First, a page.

-Dick Lipez, RPCV Ethopia

WHY?, a lesbian or gay man might reasonably ask, should I join the Peace Corps when there’s so much important work to be done at home? The gains of the gay movement in recent decades and the larger cause of American social justice are under constant threat from the right, so wouldn’t leaving the country for two years be copping out? And on a purely personal level, after surviving the ordeal of coming part or all of the way out of the closet with my faculties more or less intact, would I then perhaps have to go back in again. Might the Peace Corps send me, say, to a country where the penalty for homosexual acts is being flung off a cliff? What’s in it for me? What’s in it for my country? What’s in it for somebody else’s country?

One good answer to these fair questions is, gay people should and do join the Peace Corps for the same reasons straight people should and do. All the propaganda about the Peace Corps being the toughest job you’ll ever love is true. Plunging into an endeavor so complicated and then discovering that you can survive or even master it is exhilarating. As a liberating experience, it ranks up there with coming out. What’s more, a gay persons joining is good for the United States in the way it presents our best face to the world – helpful, caring, democratic – and in making you a wiser citizen when you get home. The 140,000 former PCVs are a great national asset. As for the good you’ll do overseas, the Peace Corps tries to place volunteers in useful jobs where they can help solve problems in societies that are even in bigger trouble than ours is, and surprisingly often the Peace Corps succeeds at this.

It can be argued that lesbians and gay men especially should join the Peace Corps. Trying not to sound too much like a gay chauvinist, let me nonetheless assert that many gay people possess, in abundance, skills and qualities that the Peace Corps badly needs. Technical and linguistic skills are important in Peace Corps assignments, but adaptability is the essential trait. Are gay people adaptable? Oh yes. Otherwise many of us wouldn’t have survived past seventh grade gym class or that painful first high school dance. Oddly – and sadly – one of the satisfactions of Peace Corps life is feeling like a stranger in society because you actually are one. But you can learn to be the best kind of stranger, one who’s helpful, appreciative, and appreciated.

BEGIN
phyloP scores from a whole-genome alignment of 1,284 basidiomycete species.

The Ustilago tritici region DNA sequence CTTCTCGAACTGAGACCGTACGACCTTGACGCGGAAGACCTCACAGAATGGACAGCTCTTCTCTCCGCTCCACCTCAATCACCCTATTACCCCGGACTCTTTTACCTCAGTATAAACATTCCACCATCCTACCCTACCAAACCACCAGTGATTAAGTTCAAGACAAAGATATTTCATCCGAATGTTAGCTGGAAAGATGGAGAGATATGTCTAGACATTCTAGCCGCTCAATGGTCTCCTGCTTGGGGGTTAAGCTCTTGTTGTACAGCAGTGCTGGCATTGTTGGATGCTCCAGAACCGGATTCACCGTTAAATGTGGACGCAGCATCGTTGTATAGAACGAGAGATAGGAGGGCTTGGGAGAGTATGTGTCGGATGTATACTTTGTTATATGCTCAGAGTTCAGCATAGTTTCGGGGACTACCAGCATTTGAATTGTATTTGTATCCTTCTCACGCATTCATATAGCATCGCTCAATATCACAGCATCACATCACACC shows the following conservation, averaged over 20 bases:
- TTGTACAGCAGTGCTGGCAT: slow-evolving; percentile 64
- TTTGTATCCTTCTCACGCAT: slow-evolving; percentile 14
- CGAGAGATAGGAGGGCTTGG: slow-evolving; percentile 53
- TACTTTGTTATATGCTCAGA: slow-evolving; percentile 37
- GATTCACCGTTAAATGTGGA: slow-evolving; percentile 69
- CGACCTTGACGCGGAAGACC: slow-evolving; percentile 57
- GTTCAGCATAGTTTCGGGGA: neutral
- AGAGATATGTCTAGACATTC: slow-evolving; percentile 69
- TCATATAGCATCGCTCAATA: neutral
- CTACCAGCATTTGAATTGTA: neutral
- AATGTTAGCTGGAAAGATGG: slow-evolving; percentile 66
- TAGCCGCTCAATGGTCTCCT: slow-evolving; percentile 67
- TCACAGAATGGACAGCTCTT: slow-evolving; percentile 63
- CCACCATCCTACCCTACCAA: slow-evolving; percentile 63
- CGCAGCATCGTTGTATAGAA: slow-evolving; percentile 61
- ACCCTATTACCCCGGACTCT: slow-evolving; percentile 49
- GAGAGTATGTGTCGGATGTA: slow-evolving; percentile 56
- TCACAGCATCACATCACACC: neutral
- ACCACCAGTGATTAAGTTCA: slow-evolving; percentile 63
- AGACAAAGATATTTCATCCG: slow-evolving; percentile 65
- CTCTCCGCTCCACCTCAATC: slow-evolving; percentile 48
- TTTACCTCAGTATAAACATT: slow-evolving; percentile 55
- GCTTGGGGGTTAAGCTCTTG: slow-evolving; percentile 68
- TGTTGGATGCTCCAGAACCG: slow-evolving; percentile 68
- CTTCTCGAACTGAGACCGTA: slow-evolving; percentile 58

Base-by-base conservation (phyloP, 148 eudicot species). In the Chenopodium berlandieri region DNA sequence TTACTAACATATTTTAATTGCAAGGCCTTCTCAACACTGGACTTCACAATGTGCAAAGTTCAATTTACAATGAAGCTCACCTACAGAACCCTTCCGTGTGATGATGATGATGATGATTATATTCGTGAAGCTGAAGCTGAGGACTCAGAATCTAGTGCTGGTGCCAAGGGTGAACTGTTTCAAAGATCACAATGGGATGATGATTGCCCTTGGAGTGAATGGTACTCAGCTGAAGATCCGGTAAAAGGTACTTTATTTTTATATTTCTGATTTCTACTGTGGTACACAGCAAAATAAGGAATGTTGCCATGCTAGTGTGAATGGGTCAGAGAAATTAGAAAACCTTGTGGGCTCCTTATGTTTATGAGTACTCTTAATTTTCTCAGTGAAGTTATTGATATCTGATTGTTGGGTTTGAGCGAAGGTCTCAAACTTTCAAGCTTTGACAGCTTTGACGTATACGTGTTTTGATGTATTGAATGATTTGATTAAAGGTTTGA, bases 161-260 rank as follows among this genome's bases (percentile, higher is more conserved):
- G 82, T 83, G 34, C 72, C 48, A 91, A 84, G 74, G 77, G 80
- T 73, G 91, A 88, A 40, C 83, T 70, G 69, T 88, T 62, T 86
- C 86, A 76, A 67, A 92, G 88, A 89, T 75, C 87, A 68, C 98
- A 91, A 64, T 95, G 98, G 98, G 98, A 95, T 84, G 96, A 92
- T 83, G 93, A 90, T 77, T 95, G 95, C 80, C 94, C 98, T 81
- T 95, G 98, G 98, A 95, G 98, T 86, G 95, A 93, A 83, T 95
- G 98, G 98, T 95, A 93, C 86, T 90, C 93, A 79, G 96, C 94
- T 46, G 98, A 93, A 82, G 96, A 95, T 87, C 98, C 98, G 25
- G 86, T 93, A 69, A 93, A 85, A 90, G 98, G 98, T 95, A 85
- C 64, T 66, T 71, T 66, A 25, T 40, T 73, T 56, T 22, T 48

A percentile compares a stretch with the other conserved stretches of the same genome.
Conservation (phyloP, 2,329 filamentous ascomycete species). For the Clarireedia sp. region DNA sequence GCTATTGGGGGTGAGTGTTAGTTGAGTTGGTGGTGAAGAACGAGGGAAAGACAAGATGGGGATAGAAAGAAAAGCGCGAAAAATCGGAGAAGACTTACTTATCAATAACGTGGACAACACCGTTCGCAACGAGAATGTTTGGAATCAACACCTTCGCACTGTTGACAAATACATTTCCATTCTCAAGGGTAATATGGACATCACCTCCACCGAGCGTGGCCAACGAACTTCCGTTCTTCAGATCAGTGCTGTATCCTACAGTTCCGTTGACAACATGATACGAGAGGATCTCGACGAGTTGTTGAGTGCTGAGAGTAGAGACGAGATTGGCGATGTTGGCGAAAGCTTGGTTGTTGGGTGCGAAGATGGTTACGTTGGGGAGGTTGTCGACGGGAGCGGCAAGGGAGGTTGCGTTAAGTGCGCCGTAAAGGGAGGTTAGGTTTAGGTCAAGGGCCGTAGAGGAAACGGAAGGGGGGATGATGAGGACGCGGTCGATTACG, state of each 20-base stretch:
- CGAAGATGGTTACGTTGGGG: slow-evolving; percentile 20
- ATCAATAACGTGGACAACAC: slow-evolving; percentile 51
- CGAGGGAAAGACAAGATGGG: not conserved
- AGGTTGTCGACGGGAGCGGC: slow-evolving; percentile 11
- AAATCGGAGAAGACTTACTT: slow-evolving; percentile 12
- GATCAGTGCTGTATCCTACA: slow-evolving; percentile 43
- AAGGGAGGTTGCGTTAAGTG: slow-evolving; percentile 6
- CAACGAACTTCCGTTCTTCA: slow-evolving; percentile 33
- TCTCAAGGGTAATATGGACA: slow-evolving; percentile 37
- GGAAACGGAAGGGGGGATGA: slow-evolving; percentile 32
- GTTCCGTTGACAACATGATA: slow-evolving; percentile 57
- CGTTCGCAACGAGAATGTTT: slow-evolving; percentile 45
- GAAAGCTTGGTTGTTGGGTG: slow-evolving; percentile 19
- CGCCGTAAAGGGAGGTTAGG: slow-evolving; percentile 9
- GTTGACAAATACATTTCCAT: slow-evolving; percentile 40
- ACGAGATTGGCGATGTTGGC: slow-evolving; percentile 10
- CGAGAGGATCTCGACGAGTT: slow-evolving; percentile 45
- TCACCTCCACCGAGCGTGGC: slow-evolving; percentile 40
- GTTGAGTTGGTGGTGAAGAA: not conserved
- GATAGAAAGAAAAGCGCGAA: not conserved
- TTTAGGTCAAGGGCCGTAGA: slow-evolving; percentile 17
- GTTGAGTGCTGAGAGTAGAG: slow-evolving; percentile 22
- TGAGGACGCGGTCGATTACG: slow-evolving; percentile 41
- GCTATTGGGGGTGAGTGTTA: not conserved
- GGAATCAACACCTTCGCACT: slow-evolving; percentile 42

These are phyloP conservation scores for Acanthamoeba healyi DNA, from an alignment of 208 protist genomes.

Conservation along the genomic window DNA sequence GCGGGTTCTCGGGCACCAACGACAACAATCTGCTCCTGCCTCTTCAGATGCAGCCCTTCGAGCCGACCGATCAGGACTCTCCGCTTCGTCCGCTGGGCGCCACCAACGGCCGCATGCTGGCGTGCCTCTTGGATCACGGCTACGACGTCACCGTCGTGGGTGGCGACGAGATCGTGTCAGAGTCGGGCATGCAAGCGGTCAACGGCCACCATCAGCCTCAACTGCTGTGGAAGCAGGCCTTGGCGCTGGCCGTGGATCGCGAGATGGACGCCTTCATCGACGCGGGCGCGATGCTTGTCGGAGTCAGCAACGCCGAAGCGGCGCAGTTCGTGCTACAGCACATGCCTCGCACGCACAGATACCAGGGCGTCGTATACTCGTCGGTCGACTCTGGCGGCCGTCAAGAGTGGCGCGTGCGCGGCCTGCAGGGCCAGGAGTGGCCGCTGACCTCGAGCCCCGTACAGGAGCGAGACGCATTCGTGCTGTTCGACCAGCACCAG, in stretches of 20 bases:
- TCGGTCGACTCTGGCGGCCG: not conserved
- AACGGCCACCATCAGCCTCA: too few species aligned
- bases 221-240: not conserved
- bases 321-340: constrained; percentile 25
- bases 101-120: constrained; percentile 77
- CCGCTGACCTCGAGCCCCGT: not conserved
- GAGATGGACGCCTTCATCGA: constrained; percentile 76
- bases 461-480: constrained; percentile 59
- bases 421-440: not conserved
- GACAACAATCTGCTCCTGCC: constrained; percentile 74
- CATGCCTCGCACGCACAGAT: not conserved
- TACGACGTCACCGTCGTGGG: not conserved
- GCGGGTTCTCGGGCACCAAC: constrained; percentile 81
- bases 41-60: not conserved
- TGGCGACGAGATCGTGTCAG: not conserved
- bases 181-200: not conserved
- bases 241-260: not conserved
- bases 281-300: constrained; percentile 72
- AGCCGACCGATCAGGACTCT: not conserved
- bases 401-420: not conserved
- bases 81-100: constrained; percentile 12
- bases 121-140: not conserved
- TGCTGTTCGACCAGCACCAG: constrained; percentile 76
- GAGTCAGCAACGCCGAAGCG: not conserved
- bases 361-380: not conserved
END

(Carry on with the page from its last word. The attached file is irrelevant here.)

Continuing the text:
The Peace Corps is nondiscriminatory and welcomes lesbian and gay volunteers. But it also respects the mores and values of the societies it works in, so sometimes sacrifices are involved. Just as you might have to give up some physical ease for a larger cause, being lesbian or gay in the Peace Corps can mean living a life of greater discretion than you might be used to. Still in some places, gay volunteers can hook up with fledgling gay groups and serve the cause that way. Or they can serve it more quietly by coming out with their most trusted colleagues in and out of the Peace Corps. We are everywhere, and its good for people to know this.

Any lesbian or gay man who flies off to remotest Tirana or Dembidollo for two years needn’t feel guilty about abandoning the struggle at home. You’ll come back with coping skills you never dreamed you had, and with renewed commitment to the cause of human rights. And while the Peace Corps is not primarily a dating service, the chances are you’ll meet more like-minded gay people in the Peace Corps than you will through the classifieds or at the local watering hole. Gay men and lesbians who light out for real watering holes for a couple of years are nearly always thankful they did. For gays and straights, the Peace Corps comes as a revelation. So many countries, so little time. ©Dick Lipez.

Peace Corps Service and HIV Disease: Practices, Risks, and Benefits

-Suzanne Marks, RPCV Togo

A question often asked of Peace Corps recruiters by participants at Gay Pride events is: “Can I serve as a volunteer if I am HIV positive?” Peace Corps’ official policy states that the agency does not discriminate on the basis of disability and that it must provide reasonable accommodation for persons with disabilities, in accordance with the Rehabilitation Act of 1973. (Note: The Americans with Disabilities Act of 1990 protects HIV-infected individuals from discrimination by private employers of 15 or more employees, and by state and local governments). However, to date, no HIV-infected applicant has been accepted for Peace Corps service. At a time when protease inhibitors have rendered HIV disease a manageable health condition for many and when persons with HIV disease can provide much needed health education about disease prevention and management to the ever-increasing numbers of HIV-infected in developing countries, the practice of excluding those with HIV disease from Peace Corps service, regardless of policy, is called into question.